At that time, following a general election in which Aung San Suu Kyi’s National League for Democracy party won by a landslide, the military seized control of the country and declared a year-long state of emergency. 

As protesters took to the streets, security forces imposed curfews and other restrictions, leading to widespread alleged human rights abuses, thousands of arrests, and hundreds of deaths.

Displaced and vulnerable people

Since then, clashes between Myanmar Armed Forces, different ethnic armed organizations and people’s defense forces have left some 219,000 people newly displaced, said Mr. Dujarric.

This comes as a recent wave of COVID-19 has exacerbated the dire humanitarian situation. At the same time, floods in Rakhine and Kayin states, have left tens of thousands without water and sanitation. 

“The UN once again calls on parties concerned to ensure that aid can be scaled up to reach people affected by the continued armed conflict”, said the Spokesperson.

Despite conflict and COVID, the UN Children’s Fund (UNICEF) and its partners have been able to reach more than 33,000 people with water and sanitation supplies.

Mr. Dujarric also said that UNICEF continues to help nearly 150,000 internally displaced people and others in Kachin, Northern Shan, Rakhine and Sagaing. 

Families flee

Meanwhile, the agency on Monday posted a detailed account of the deteriorating situation in Mindat – located in the southern Chin state of western Myanmar – which has been under martial law since May.

According to a UN humanitarian report, Mindat is one of the worst affected places in the country, with residents there urgent need of support.  

Amid continuing armed clashes and a devasting third wave of the pandemic, UNICEF told the story in a blog post of Hay Mar and her husband, who, like many others, decided to flee the violence, forced to leaving behind some of the most vulnerable – including elderly relatives, and heavily pregnant women.

“My mother-in-law could have run with us, but she said she didn’t want to. She wanted to stay in her home”, said Hay Mar.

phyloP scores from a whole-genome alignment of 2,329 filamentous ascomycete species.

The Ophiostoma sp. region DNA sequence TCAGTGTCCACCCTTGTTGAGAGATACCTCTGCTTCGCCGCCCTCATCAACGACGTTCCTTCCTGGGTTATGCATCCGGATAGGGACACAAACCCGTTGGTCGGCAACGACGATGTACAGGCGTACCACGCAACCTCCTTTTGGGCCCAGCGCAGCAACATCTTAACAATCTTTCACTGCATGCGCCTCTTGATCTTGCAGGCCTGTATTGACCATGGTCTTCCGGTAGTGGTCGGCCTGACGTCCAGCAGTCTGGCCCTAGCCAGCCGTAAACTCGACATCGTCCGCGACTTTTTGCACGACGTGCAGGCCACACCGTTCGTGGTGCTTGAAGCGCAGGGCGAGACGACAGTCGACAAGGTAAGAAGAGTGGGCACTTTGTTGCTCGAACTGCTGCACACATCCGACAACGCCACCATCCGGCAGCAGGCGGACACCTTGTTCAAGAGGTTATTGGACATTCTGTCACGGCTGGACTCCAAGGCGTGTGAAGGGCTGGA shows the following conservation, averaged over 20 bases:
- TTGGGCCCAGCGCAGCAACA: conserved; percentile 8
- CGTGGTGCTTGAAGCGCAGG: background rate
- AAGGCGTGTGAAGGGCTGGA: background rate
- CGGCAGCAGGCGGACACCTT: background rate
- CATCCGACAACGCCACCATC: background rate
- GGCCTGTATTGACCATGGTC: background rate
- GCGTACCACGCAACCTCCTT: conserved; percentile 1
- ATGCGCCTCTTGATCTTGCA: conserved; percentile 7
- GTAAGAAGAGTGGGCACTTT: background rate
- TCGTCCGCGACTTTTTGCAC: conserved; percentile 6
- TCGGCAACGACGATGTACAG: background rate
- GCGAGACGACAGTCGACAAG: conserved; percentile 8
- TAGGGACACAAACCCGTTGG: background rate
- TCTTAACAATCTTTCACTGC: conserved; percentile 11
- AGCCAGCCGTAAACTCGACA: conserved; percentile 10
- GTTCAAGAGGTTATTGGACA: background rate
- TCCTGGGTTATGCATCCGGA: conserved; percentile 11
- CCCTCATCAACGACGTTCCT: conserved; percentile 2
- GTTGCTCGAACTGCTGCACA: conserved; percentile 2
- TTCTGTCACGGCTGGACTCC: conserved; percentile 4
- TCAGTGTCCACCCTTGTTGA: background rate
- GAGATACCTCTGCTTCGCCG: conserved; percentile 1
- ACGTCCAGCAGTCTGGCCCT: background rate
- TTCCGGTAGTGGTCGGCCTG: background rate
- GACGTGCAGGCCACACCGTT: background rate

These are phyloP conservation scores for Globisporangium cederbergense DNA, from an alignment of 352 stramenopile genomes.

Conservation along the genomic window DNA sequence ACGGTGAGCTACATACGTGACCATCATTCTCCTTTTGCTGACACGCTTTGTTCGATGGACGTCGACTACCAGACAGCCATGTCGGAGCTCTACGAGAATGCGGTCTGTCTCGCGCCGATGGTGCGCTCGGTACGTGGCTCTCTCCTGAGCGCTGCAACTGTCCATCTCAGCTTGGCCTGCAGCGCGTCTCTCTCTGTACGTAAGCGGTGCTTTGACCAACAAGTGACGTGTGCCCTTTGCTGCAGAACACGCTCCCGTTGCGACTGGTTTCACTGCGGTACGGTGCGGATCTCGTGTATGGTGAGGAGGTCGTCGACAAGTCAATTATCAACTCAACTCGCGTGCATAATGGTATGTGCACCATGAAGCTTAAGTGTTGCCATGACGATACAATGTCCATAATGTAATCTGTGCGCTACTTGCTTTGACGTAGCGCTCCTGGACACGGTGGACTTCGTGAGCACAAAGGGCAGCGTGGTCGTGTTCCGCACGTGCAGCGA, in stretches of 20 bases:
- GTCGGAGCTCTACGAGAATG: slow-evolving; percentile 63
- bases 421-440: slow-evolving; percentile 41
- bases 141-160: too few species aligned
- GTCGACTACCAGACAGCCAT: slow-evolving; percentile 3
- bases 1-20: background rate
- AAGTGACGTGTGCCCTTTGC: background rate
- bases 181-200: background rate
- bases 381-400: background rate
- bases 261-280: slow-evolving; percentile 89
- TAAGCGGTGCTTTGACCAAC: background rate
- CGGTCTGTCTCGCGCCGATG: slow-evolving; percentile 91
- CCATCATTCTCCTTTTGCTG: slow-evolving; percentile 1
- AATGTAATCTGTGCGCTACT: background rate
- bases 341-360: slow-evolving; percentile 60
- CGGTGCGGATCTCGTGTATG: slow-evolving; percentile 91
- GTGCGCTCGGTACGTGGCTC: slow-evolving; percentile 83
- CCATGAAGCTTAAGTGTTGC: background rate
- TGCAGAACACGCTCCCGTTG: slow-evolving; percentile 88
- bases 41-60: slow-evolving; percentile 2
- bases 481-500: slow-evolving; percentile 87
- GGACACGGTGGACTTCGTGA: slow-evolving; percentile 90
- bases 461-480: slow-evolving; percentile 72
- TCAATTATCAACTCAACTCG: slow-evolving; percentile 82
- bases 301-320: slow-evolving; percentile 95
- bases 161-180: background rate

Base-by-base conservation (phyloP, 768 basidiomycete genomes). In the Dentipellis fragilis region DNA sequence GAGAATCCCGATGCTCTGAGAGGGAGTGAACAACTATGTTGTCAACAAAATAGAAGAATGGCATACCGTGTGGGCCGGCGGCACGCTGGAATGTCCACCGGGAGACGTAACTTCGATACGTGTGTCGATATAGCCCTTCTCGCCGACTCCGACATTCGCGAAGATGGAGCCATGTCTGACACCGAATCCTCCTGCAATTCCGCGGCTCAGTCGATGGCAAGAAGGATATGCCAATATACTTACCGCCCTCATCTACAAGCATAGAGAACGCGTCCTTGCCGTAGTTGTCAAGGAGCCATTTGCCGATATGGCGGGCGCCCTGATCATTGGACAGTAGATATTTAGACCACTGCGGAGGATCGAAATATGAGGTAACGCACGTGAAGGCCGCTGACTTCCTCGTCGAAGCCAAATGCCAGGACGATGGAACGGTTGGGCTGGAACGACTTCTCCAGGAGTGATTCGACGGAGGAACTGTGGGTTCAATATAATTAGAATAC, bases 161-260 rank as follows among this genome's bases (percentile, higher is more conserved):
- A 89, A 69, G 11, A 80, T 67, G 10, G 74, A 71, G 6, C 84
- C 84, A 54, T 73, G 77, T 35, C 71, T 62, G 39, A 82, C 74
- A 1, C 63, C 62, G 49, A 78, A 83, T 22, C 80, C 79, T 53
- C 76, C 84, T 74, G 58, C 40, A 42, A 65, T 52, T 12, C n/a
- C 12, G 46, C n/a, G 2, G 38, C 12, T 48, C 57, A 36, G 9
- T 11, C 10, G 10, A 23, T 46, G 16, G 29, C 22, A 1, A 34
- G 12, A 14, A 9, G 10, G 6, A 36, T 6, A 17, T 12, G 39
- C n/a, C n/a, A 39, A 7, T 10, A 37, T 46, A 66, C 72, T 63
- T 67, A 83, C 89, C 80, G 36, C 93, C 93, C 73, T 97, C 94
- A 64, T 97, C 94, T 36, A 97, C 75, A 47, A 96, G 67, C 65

The family fashioned makeshift shelters in the forest, which left them with little protection from the monsoon rains.

Future of uncertainty

Two weeks after Hay Mar and her family left, she began to worry about her mother-in-law.

With her three children in tow, she decided to return to the town.

Although her youngest was petrified as they re-entered, she said that he is now slowly showing signs of overcoming the trauma and is returning to the lively boy he once was.

While Hay Mar is happy to see positive changes in him, she is unsure how long this period of peace and calm will last.

Like most of the other children in Mindat, her 12 and 17-year-olds have been out of school for almost two years – first because of the pandemic and then due to the life-threatening security crisis.

“If we live in this situation, how will my children grow? I’m very worried about their future. I just want to live in peace”, she told UNICEF.   


UN chief urges united action to prevent Myanmar catastrophe

Antonio Guterres

The UN chief’s urgent call for a united international and regional response indicates that with ASEAN’s slow movement, Guterres feels it is time for broader international action as well

The United Nations chief is urging unified regional and international action to prevent the crisis in Myanmar from becoming a large-scale conflict and multi-faceted catastrophe in the heart of Southeast Asia and beyond.

Secretary-General Antonio Guterres warned in a report to the U.N. General Assembly circulated Wednesday that the opportunity to prevent the army from entrenching its rule could be narrowing and said it is urgent that regional and international countries help put Myanmar back on the path to democratic reform.

When Myanmar’s army ousted the elected government of Aung San Suu Kyi on Feb. 1, it claimed with scant evidence that the general election her party won last November in a landslide was marred by widespread fraud. The takeover almost immediately sparked widespread street protests that security forces tried to crush. The pushback has left more than 1,100 people dead, according to U.N. High Commissioner for Human Rights Michelle Bachelet and right groups.

The United Nations has supported a five-point plan adopted by the 10-member Association of Southeast Asian Nations, which includes Myanmar, that calls for stopping violence, constructive dialogue, appointment of an ASEAN special envoy as mediator and humanitarian aid. It took until early August for ASEAN to pick Brunei’s Second Foreign Minister Erywan Yusof as their special envoy, and he is reportedly still negotiating with the military on the terms of a visit.

In the report, Guterres welcomed Yusof’s appointment, called for timely and comprehensive implementation of the five-point consensus to facilitate a peaceful solution, and strongly encouraged ASEAN to work with the U.N. special envoy.